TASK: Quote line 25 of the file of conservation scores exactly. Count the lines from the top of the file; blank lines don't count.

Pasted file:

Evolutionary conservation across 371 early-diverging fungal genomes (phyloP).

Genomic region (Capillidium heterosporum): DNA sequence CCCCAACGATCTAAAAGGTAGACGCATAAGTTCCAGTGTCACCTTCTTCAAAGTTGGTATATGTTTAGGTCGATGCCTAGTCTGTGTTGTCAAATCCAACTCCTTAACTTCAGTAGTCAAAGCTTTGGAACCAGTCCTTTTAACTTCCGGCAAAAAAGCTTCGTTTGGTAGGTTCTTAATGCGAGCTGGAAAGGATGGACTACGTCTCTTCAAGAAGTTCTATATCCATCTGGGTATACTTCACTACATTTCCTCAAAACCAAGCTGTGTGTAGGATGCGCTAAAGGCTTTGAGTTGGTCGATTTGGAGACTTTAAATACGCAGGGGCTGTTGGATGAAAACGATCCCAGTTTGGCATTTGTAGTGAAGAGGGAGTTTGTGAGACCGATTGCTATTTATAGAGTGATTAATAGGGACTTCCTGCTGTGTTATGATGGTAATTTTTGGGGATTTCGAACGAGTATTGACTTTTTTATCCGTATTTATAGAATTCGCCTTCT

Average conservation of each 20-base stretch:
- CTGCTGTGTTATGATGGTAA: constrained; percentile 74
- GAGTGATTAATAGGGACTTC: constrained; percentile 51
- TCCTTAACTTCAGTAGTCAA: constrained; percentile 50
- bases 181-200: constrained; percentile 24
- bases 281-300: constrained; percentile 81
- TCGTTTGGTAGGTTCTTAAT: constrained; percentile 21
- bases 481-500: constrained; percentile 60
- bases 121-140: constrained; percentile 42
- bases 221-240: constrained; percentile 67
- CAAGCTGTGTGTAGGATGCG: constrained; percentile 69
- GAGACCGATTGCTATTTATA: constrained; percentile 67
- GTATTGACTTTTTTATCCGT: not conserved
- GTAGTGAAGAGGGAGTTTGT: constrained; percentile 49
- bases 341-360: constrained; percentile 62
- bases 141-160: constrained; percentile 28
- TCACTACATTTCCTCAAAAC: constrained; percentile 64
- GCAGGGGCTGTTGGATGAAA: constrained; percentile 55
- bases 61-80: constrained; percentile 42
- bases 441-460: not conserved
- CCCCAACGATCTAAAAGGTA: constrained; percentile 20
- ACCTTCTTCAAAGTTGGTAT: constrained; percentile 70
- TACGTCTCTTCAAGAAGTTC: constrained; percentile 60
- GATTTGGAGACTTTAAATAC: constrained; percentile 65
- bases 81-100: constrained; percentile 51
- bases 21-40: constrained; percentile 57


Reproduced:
- TACGTCTCTTCAAGAAGTTC: constrained; percentile 60